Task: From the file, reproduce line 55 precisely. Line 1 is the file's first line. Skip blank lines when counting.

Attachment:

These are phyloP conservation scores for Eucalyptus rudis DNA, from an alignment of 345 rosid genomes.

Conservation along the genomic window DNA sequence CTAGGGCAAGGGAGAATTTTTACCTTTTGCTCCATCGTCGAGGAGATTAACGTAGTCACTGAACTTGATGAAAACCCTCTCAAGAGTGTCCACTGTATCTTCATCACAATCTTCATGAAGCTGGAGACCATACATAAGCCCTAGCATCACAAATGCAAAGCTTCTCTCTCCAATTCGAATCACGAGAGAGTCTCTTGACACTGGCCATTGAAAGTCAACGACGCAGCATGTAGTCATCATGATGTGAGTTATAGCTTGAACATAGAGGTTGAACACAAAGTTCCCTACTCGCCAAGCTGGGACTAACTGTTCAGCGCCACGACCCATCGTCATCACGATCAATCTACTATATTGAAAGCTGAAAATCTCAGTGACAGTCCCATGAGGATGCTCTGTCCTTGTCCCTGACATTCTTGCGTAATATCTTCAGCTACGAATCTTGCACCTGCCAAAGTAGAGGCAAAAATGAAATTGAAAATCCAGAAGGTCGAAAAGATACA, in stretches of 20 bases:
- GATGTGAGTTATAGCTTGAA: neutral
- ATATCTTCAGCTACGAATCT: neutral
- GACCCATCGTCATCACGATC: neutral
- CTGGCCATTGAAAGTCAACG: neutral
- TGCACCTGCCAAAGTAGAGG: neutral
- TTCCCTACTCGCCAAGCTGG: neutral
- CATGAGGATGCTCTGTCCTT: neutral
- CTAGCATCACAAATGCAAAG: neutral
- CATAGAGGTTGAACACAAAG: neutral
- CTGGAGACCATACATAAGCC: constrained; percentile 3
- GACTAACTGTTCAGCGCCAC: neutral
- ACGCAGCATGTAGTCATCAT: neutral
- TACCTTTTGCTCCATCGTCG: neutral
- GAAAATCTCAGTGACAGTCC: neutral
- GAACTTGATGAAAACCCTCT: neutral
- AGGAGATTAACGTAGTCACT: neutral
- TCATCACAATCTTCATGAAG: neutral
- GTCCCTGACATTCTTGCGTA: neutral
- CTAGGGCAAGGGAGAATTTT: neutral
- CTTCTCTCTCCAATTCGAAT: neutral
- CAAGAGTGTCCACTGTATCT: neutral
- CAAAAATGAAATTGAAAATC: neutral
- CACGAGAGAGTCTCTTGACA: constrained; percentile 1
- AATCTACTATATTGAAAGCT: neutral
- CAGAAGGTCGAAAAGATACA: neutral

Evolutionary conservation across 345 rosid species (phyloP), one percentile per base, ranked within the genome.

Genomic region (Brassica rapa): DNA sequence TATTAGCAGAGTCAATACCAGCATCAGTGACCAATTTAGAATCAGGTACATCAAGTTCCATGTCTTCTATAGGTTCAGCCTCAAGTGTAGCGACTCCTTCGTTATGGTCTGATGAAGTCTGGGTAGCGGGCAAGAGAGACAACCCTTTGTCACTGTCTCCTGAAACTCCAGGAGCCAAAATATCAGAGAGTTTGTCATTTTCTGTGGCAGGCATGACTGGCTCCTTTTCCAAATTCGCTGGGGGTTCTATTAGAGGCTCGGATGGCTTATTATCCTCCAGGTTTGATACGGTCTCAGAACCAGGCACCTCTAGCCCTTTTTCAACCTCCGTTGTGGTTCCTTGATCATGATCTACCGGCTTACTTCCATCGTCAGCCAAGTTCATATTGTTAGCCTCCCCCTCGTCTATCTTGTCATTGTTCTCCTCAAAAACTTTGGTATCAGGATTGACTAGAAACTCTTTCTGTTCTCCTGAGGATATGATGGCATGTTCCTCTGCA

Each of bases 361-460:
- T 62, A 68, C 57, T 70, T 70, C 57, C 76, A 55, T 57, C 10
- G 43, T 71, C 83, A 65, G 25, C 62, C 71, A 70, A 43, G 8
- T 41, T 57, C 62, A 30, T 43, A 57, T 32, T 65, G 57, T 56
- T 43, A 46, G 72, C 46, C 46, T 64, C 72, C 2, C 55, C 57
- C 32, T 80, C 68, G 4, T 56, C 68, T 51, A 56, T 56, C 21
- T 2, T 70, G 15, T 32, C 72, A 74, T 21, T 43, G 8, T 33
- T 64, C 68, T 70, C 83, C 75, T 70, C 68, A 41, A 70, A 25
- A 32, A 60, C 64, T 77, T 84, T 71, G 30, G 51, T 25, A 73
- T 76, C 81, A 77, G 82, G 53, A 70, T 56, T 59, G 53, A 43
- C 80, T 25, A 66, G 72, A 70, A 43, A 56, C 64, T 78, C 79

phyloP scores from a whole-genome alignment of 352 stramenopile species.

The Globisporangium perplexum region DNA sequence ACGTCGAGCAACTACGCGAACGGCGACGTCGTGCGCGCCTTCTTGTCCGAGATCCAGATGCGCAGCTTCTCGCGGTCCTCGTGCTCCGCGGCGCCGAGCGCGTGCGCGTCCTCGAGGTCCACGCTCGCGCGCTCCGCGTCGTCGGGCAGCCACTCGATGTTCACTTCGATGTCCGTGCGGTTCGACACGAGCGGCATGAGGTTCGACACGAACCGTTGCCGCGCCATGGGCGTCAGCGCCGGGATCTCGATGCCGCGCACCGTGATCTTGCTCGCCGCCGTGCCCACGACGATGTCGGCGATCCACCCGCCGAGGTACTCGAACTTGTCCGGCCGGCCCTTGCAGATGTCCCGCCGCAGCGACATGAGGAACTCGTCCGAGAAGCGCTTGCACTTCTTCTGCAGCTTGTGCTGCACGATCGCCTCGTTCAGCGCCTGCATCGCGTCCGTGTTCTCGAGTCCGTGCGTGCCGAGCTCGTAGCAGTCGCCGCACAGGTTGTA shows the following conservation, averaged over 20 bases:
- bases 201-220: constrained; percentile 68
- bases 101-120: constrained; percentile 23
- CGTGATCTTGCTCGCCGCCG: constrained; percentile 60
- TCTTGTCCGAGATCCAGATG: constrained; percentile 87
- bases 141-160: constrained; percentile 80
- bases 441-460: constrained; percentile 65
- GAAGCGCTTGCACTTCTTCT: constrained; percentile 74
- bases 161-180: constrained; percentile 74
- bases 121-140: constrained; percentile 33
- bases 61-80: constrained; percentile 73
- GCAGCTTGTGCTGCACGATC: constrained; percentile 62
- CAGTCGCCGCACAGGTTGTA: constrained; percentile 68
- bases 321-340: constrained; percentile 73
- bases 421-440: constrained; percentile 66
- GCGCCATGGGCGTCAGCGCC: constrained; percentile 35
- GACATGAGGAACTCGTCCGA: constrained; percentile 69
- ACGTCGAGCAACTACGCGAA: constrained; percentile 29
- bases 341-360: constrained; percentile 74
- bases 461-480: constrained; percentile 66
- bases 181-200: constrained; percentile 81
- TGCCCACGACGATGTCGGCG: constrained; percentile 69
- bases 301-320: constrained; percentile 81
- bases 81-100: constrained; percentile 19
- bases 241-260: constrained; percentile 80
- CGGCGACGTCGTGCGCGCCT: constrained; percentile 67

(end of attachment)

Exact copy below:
- bases 321-340: constrained; percentile 73